Ghost goal

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A ghost goal, also known as a phantom goal, is a term used in association football to describe a questionable decision, usually involving uncertainty or controversy as to whether or not a ball crossed the goal line. A ghost goal can be awarded without the ball ever crossing the goal-line and, conversely, the term can be applied when the ball crosses the goal-line unseen by the referee. In an attempt to combat the issue of ghost goals, new rules allowing goal-line technology were passed by IFAB in 2012 and has consequently been introduced for some football competitions, including the FIFA World Cup, FIFA Club World Cup and Premier League.

Etymology[edit]

In Germany, the term "Phantomtor" usually refers to a Bundesliga "goal" awarded to Thomas Helmer in 1994. It was an error by the match officials, with the ball just missing the goal.[citation needed] The goal directly influenced the outcome of the competition and led to an official objection by FIFA because the German Football Federation ordered a re-match.

The term in the English language arose from a quote by Chelsea manager José Mourinho following a 2004–05 UEFA Champions League semi-final against Liverpool, ultimately decided by a single goal by Luis García, awarded by referee Ľuboš Micheľ, but dubbed a "ghost goal" and described as "a goal that came from the moon" by Mourinho.[1]

Television replays were inconclusive as to whether the ball crossed the line or not. Micheľ said that his decision was based on the reaction of the assistant referee, who signalled that the ball had indeed crossed over the line, but had he not awarded Liverpool the goal, he would have awarded them a penalty kick and sent off Chelsea goalkeeper Petr Čech for a foul on Milan Baroš instead.[2]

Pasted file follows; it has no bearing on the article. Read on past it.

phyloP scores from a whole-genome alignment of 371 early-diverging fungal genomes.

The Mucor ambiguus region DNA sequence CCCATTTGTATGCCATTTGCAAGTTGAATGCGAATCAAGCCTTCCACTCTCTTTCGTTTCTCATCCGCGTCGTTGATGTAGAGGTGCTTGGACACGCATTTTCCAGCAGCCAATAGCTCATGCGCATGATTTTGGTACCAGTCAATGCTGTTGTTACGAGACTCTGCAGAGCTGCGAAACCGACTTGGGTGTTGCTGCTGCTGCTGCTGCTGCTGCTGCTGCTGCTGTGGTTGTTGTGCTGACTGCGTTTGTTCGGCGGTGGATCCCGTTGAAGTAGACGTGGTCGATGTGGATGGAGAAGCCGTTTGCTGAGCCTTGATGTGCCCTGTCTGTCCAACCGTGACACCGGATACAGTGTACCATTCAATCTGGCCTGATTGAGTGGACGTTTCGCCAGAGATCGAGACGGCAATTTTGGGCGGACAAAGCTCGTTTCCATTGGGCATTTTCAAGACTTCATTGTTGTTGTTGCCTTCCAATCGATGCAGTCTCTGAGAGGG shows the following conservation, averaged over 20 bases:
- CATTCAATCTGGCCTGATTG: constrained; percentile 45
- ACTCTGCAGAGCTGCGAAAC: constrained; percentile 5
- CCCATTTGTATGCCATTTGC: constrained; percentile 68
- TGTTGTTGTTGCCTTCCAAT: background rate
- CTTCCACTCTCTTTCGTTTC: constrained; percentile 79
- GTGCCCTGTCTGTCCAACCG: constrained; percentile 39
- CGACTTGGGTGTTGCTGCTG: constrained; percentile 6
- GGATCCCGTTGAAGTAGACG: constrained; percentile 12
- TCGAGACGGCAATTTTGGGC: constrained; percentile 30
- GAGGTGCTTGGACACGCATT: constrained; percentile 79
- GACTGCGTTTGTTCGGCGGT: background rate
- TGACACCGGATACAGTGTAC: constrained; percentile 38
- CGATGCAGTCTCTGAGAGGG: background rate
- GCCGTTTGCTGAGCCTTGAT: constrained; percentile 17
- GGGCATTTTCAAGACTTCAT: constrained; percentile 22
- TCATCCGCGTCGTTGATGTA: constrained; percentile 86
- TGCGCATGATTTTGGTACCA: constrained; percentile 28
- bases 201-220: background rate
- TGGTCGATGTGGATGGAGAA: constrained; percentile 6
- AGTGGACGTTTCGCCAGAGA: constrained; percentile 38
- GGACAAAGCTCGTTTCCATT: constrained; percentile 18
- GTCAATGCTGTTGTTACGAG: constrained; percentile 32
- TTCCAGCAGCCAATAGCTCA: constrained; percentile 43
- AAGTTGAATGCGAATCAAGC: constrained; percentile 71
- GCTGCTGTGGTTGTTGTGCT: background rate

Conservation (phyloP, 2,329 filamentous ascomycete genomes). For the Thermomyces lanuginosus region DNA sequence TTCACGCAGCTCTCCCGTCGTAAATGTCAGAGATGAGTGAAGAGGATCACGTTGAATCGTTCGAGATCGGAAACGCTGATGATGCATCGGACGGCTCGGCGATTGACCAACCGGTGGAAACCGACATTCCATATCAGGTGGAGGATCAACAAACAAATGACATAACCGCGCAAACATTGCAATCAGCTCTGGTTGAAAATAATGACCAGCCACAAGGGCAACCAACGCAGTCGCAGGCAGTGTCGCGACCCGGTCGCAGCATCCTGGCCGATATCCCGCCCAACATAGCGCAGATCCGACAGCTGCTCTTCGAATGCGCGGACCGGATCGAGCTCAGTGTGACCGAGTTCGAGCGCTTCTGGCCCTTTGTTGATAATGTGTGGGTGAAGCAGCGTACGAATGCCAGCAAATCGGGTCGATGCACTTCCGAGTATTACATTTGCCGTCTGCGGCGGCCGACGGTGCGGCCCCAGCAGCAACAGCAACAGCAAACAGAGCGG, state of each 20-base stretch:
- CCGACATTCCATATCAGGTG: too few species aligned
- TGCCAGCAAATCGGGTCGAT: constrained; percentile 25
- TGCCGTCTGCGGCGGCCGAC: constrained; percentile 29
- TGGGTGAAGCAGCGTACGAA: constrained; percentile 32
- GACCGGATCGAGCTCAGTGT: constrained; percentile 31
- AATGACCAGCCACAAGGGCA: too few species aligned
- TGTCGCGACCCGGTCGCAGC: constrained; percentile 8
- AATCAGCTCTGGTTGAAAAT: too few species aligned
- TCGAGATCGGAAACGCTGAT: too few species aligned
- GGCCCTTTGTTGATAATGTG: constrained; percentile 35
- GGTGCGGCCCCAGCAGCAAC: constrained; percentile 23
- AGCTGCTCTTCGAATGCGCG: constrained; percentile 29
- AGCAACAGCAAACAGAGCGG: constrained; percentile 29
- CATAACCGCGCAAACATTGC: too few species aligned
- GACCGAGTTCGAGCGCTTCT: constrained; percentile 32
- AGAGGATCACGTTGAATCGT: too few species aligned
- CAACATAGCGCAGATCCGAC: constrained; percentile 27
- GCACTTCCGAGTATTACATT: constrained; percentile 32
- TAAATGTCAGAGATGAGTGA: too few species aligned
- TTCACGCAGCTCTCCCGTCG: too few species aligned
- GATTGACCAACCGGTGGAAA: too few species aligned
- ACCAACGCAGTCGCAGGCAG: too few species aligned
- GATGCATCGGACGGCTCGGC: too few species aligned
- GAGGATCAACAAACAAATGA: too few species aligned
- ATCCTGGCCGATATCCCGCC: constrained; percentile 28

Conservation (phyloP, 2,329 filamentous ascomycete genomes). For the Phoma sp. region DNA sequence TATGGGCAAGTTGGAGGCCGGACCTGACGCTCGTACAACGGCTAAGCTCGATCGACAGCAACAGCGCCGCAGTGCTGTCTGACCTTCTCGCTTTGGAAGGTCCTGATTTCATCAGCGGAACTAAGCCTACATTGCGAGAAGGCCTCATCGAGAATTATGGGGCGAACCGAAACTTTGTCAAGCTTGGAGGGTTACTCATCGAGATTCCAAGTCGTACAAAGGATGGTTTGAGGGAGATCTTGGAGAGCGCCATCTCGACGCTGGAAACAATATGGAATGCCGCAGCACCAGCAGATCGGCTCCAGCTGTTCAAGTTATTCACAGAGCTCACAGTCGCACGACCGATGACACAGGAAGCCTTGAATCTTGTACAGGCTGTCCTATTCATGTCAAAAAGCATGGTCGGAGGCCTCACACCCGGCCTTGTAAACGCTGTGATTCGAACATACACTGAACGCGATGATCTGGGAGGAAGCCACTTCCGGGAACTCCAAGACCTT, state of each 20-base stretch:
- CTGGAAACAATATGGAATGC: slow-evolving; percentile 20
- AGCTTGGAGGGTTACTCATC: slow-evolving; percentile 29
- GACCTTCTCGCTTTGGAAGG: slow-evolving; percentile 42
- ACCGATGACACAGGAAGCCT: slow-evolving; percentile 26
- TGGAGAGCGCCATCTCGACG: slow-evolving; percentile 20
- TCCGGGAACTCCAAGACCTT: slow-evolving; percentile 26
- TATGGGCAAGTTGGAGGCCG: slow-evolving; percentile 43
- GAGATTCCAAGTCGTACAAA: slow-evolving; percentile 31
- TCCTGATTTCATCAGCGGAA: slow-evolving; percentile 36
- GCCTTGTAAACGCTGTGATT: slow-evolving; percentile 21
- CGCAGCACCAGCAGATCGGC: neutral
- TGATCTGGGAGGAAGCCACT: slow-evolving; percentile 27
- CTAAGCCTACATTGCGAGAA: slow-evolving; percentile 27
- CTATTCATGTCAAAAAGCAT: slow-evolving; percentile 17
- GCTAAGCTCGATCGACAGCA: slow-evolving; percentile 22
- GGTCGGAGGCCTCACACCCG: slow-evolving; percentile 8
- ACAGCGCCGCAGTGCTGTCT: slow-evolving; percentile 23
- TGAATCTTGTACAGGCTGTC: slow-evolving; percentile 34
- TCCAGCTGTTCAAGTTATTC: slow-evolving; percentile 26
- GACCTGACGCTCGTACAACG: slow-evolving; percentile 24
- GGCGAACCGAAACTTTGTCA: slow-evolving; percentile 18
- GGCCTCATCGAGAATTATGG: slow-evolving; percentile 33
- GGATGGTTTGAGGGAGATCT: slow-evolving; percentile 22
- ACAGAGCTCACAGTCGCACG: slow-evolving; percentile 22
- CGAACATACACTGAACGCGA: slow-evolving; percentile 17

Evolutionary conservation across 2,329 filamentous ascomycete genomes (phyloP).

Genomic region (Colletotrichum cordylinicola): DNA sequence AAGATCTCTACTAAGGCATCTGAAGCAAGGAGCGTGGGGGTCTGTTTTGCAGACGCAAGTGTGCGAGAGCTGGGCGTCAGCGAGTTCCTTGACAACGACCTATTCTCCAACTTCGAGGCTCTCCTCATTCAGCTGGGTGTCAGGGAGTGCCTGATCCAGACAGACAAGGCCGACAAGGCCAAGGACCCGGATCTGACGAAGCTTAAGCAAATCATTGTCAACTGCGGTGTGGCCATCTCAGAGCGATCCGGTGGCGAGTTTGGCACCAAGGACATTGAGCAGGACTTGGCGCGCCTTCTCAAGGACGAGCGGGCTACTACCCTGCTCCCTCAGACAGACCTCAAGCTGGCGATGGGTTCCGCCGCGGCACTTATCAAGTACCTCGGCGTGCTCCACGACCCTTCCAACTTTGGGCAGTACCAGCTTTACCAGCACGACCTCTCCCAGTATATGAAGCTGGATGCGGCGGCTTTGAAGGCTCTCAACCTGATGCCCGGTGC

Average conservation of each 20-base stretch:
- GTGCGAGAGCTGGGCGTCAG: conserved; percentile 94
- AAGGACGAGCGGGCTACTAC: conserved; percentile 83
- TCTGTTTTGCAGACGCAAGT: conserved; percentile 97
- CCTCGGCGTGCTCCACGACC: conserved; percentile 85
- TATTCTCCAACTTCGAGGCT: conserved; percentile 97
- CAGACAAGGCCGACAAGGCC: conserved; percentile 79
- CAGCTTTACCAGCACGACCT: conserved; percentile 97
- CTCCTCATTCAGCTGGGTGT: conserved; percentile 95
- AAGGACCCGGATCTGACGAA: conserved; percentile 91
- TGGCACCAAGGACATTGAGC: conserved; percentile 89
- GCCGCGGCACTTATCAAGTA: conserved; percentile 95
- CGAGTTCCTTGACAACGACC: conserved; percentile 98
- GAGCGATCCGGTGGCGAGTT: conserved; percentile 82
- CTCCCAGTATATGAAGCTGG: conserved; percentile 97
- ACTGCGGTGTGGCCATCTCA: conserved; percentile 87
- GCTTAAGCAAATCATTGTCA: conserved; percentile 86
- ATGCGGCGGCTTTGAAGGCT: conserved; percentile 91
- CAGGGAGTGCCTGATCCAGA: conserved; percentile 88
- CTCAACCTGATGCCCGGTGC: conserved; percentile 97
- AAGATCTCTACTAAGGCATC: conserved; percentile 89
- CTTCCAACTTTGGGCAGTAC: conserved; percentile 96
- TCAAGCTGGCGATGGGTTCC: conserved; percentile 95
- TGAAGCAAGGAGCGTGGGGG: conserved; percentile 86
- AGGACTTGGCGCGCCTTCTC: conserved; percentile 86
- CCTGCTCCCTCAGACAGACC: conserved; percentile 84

After studying a series of still images of the incident, motion expert Dr Mike Spann concluded that Micheľ had made the correct decision by signalling a goal.[3]

After the 2005 incident, the terms "ghost goal" and "phantom goal" have both been used to describe similar incidents at both club and international level.[4][5]

Incidents at club level[edit]

In 1980, Clive Allen scored a spectacular free kick for Crystal Palace against Coventry City.[citation needed] The ball rebounded off the stanchion but the referee disallowed the goal as he thought it had just hit the outside of the stanchion. This was shown on Match of the Day on BBC television when it was then transmitted on Sunday afternoons.

A few months prior to the 2004–05 UEFA Champions League semi-final between Chelsea and Liverpool which led to the term "ghost goal" entering the lexicon, Pedro Mendes of Tottenham Hotspur caught Manchester United's goalkeeper Roy Carroll off his line with a shot from 55 yards out, in the 89th minute of a Premier League match in January 2005. Carroll attempted to catch the ball but spilled it over his shoulder and a few yards over the goal line, before scooping the ball back into the playing area. Referee Mark Clattenburg and his officials were unable to determine whether the ball had crossed the line and the game finished goalless.[6]

Referee Stuart Attwell awarded a goal to Reading against Watford in an English Football League Championship match in September 2008 - despite the ball having passed wide of the goal, meaning his assistant should have awarded a corner kick; the match finished 2–2.[7][8][9] A similar incident happened in a German 2. Fußball-Bundesliga match between MSV Duisburg and FSV Frankfurt when Christian Tiffert took a shot that hit the crossbar and landed 1.5 m outside of the goal-line yet was still awarded as a goal.

Conversely, during an English Championship game in August 2009, Crystal Palace's Freddie Sears put the ball in the net, hitting the stanchion at the back of the goal, but rapidly bounced out. A goal was not awarded.[10] This was very similar to the incident that occurred for Crystal Palace's Clive Allen almost 30 years before.